Rebecca Walker is a writer, philanthropist, feminist, and mother. She is the daughter of Alice Walker, who was also a famous feminist and writer. Growing up with a mother who was an active radical feminist heavily influenced her ideologies, although she states in her autobiography that she disagrees with many of Alice Walker’s more radical views. She has worked as a consultant on cultural diversity and gender roles for businesses like Sony, Microsoft, and JP Morgan. Rebecca Walker was born November 17, 1969 in Jackson Mississippi to Alice Walker and her husband Mel Leventhal, and Jewish American Lawyer.
Her parents divorced when she was eight and she spent her childhood moving back and forth between her mother’s home in San Francisco in a predominantly African American neighborhood and her Father’s home in New York in a Jewish neighborhood. While Walker was staying in San Francisco, she spent most of her time being looked after by relatives or neighbors because her mother was frequently away working in the feminist movement. Walker had the drive and determination to be able to receive an excellent education. She was able to receive an education at a private high school, the Urban School of San Francisco.
She graduated from Yale University in 1992. In the same year, she helped found the Third Wave Foundation, a women’s leadership and activism organization. During her career as a writer, Walker has written in the subjects of gender roles, racism, sexism, politics, sexual orientation, and third wave feminism. In her autobiography Black, White, and Jewish: Autobiography of a Shifting Self she speaks about her parents’ divorce and how her bisexuality, and her biracial and bicultural heritage has affected her life.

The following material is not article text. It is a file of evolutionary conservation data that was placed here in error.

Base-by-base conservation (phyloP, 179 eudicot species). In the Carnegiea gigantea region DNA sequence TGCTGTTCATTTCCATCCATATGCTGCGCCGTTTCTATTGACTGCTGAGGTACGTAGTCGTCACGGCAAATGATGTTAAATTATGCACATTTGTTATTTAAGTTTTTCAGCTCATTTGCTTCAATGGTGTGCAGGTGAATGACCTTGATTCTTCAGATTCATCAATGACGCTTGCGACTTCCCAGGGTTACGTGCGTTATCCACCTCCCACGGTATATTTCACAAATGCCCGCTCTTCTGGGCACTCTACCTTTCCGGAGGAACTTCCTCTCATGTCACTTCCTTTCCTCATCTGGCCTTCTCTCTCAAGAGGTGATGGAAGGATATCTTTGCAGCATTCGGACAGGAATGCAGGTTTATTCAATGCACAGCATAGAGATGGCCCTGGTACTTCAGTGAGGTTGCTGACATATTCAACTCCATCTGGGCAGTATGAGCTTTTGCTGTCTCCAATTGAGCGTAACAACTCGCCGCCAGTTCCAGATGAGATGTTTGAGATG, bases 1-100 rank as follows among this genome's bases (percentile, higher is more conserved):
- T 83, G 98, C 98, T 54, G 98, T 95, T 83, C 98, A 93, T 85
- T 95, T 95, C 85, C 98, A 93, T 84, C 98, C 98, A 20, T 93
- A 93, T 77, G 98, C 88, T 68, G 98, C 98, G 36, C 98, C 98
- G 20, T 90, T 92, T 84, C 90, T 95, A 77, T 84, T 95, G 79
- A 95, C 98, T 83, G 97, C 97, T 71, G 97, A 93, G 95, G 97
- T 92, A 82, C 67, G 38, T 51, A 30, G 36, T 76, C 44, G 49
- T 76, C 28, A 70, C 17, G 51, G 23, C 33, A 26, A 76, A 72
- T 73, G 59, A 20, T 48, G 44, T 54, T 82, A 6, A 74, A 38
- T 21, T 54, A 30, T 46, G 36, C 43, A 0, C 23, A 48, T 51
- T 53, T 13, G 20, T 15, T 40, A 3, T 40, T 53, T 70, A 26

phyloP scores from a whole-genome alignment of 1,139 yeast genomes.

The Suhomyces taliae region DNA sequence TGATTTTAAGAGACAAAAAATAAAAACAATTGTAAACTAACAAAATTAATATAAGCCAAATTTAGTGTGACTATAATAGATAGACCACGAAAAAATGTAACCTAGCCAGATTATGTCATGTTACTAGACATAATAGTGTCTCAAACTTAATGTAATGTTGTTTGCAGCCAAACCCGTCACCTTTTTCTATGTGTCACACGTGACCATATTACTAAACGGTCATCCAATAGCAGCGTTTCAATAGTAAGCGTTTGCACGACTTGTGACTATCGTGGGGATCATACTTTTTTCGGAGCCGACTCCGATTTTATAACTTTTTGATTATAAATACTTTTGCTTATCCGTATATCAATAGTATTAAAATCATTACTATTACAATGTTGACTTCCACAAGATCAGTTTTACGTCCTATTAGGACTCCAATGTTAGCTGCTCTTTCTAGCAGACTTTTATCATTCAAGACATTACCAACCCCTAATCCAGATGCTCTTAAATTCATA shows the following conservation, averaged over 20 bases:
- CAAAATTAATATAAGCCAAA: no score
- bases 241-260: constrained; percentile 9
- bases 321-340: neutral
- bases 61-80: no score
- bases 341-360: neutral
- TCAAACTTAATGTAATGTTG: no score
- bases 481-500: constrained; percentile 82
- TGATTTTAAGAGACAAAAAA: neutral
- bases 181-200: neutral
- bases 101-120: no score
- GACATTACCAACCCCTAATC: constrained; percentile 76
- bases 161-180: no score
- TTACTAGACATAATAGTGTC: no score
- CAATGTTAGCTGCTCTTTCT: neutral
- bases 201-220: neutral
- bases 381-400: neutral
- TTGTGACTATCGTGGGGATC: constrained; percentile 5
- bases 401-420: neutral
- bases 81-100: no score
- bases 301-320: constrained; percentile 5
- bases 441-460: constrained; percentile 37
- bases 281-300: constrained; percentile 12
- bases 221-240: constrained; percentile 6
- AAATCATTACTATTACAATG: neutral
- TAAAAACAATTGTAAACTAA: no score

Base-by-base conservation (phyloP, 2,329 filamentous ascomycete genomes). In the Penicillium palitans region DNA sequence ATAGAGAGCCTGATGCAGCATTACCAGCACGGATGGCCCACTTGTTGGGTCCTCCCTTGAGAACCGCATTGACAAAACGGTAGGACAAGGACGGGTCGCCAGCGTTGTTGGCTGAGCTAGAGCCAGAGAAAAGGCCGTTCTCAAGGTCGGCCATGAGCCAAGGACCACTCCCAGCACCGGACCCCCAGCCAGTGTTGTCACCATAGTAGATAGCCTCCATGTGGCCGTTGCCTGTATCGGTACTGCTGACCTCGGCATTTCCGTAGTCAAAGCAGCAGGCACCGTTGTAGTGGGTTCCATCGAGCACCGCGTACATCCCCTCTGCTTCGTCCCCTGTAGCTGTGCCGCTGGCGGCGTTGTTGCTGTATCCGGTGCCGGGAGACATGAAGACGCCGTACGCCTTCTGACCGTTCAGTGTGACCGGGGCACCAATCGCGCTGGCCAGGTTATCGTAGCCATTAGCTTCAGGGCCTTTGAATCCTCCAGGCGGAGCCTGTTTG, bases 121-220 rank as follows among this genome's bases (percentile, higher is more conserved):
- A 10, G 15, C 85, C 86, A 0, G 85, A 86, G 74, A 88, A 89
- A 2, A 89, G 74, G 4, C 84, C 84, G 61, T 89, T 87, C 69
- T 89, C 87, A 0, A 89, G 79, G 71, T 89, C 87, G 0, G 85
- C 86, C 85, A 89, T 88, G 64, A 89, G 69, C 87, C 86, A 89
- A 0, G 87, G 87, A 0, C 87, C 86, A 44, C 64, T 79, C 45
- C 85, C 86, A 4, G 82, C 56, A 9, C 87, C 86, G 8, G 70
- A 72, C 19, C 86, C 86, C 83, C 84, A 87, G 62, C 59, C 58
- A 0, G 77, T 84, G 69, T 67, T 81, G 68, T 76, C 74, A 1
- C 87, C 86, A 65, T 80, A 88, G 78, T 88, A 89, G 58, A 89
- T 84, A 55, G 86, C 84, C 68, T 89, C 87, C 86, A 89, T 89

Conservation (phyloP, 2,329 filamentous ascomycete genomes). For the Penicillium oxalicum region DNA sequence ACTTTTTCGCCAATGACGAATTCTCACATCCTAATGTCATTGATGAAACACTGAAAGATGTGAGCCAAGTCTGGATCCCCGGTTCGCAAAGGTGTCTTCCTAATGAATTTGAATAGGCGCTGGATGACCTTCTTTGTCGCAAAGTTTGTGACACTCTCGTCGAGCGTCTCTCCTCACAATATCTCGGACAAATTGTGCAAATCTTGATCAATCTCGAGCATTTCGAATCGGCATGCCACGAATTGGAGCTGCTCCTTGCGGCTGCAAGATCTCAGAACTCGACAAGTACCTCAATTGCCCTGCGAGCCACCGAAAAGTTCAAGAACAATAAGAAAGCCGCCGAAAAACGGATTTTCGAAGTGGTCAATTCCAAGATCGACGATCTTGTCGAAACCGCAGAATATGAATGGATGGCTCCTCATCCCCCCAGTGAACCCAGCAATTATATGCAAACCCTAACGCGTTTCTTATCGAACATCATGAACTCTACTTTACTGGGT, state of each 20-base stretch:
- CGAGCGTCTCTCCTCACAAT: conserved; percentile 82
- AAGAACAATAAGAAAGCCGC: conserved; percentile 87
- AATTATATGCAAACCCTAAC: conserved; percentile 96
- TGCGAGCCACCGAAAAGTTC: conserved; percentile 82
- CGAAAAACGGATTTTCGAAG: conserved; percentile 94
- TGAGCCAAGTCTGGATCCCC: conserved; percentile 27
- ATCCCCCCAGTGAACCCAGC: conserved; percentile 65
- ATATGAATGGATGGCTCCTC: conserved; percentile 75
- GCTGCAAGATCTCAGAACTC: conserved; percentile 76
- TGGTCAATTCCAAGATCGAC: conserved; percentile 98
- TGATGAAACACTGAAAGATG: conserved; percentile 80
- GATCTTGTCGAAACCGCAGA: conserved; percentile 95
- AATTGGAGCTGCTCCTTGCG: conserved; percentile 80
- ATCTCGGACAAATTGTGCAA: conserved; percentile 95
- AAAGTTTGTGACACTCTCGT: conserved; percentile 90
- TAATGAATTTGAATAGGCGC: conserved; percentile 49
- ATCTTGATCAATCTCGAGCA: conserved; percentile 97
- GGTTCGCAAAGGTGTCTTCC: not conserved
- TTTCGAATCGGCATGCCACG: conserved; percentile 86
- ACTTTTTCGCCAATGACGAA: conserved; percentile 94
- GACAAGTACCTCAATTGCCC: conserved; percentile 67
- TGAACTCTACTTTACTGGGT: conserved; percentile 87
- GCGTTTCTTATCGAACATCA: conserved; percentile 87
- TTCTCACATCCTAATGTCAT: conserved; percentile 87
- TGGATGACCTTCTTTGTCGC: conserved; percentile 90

Walker had also been a contributor to several magazines and other publications. In her book To Be Real: Telling the Truth and Changing the Face of Feminism, Walker talks about her feminist views and call out her mother’s generation of feminists for “for denigrating men and encouraging women to seek independence whatever the cost to their families. ” (Walker 1995). Walker became an active member of the feminist movement in 1992 shortly after she graduated from Yale.
She helped co found the Third Wave Foundation Walker speaks at universities and conferences about multiculturalism, equality, intergenerational cooperation, and third–wave feminism. Walker says that the goal of third-wave feminism should not be to raise women above men, as she said her mother believed should be done, but to seek true equality for all people. Her books explained that feminists also need to work towards equality for other people in need like victims of racial discrimination and those living in poverty. As an adult, Rebecca Walker became estranged from her mother.
The two frequently disagreed over Rebecca’s ideologies, which were not as radical as her mother’s. In 2004, Rebecca and her partner Choyin Rangdrol, a Buddhist teacher, had their first son Tenzin when Rebecca was thirty five years old. In 2007, Walker published her book Baby Love: Choosing Motherhood After a Lifetime of Ambivalence. Walker encourages feminists to pay attention to their age and not to miss out on the opportunity to be a mother and states the fact that she regrets waiting so long herself, as she is now unable to have second child.
She argues against radical feminist ideas that motherhood is a burden to women and instead calls it a blessing. Walker has received many awards for her writing and for her activism work. She has received the “Feminist of the Year” award, the “Woman of Distinction” award, and the “Women Who Could be President” award. Her autobiography Black, White, and Jewish: Autobiography of a Shifting Self was given the Alex Award by the American Library Association.